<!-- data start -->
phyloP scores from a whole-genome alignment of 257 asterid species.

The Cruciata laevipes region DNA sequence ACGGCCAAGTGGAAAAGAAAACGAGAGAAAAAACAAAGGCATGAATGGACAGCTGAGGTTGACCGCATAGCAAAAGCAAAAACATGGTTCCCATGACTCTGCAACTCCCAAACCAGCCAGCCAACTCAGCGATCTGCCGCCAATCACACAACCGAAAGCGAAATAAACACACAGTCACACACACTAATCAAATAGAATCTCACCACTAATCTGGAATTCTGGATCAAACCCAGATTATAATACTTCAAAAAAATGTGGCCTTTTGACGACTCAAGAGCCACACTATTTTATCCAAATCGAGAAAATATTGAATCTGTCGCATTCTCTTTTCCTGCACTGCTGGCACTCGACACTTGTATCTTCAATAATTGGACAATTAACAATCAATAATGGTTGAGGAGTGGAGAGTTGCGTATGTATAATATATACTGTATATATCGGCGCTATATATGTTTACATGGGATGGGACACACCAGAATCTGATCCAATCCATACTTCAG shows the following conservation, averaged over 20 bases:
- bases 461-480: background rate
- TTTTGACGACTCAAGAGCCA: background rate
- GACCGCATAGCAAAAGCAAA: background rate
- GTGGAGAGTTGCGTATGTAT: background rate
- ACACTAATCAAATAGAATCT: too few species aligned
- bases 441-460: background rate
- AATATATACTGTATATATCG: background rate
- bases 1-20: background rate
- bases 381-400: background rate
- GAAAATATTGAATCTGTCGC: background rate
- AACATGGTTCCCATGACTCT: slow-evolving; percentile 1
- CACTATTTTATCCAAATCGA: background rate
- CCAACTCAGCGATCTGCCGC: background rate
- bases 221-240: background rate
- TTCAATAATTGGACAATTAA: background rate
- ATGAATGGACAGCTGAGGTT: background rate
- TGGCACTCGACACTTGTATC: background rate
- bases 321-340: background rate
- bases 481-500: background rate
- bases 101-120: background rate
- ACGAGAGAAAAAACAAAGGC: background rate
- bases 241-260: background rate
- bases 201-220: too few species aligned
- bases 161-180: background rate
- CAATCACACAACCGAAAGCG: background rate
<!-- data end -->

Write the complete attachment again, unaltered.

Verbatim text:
phyloP scores from a whole-genome alignment of 257 asterid species.

The Cruciata laevipes region DNA sequence ACGGCCAAGTGGAAAAGAAAACGAGAGAAAAAACAAAGGCATGAATGGACAGCTGAGGTTGACCGCATAGCAAAAGCAAAAACATGGTTCCCATGACTCTGCAACTCCCAAACCAGCCAGCCAACTCAGCGATCTGCCGCCAATCACACAACCGAAAGCGAAATAAACACACAGTCACACACACTAATCAAATAGAATCTCACCACTAATCTGGAATTCTGGATCAAACCCAGATTATAATACTTCAAAAAAATGTGGCCTTTTGACGACTCAAGAGCCACACTATTTTATCCAAATCGAGAAAATATTGAATCTGTCGCATTCTCTTTTCCTGCACTGCTGGCACTCGACACTTGTATCTTCAATAATTGGACAATTAACAATCAATAATGGTTGAGGAGTGGAGAGTTGCGTATGTATAATATATACTGTATATATCGGCGCTATATATGTTTACATGGGATGGGACACACCAGAATCTGATCCAATCCATACTTCAG shows the following conservation, averaged over 20 bases:
- bases 461-480: background rate
- TTTTGACGACTCAAGAGCCA: background rate
- GACCGCATAGCAAAAGCAAA: background rate
- GTGGAGAGTTGCGTATGTAT: background rate
- ACACTAATCAAATAGAATCT: too few species aligned
- bases 441-460: background rate
- AATATATACTGTATATATCG: background rate
- bases 1-20: background rate
- bases 381-400: background rate
- GAAAATATTGAATCTGTCGC: background rate
- AACATGGTTCCCATGACTCT: slow-evolving; percentile 1
- CACTATTTTATCCAAATCGA: background rate
- CCAACTCAGCGATCTGCCGC: background rate
- bases 221-240: background rate
- TTCAATAATTGGACAATTAA: background rate
- ATGAATGGACAGCTGAGGTT: background rate
- TGGCACTCGACACTTGTATC: background rate
- bases 321-340: background rate
- bases 481-500: background rate
- bases 101-120: background rate
- ACGAGAGAAAAAACAAAGGC: background rate
- bases 241-260: background rate
- bases 201-220: too few species aligned
- bases 161-180: background rate
- CAATCACACAACCGAAAGCG: background rate